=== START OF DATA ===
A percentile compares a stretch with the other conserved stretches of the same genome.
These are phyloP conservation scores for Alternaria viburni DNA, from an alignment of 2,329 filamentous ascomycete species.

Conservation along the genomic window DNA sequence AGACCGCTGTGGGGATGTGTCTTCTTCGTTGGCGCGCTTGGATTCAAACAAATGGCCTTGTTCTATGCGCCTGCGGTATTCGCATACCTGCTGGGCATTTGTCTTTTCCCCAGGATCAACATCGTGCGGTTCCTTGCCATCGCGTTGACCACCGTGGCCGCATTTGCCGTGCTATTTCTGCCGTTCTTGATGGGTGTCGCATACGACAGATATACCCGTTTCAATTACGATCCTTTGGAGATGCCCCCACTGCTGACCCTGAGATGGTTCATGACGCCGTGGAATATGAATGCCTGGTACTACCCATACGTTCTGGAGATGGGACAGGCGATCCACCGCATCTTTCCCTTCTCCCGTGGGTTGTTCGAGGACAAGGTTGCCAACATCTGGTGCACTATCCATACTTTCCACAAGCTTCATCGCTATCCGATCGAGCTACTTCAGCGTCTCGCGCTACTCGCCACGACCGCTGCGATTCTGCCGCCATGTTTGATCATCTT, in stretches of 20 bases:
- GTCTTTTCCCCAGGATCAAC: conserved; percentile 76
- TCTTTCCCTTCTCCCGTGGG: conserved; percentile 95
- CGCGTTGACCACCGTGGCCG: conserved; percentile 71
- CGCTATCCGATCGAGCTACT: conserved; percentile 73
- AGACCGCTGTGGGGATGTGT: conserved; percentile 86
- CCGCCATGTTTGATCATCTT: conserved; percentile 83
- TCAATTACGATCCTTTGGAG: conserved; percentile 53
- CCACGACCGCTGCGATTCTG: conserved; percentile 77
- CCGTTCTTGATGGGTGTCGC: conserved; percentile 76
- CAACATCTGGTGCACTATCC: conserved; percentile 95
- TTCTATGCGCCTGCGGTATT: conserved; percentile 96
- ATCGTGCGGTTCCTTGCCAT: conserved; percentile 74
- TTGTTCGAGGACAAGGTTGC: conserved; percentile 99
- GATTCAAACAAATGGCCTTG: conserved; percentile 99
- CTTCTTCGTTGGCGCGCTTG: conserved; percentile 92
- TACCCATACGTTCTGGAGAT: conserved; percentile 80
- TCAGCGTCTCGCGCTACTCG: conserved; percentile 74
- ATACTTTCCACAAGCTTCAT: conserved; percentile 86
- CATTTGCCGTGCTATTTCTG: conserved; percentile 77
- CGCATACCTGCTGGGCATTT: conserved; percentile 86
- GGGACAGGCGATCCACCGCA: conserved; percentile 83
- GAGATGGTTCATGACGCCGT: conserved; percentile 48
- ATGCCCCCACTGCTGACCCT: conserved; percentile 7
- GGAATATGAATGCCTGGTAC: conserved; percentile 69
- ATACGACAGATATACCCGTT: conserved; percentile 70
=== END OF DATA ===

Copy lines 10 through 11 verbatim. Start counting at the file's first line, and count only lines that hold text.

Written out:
- TCAATTACGATCCTTTGGAG: conserved; percentile 53
- CCACGACCGCTGCGATTCTG: conserved; percentile 77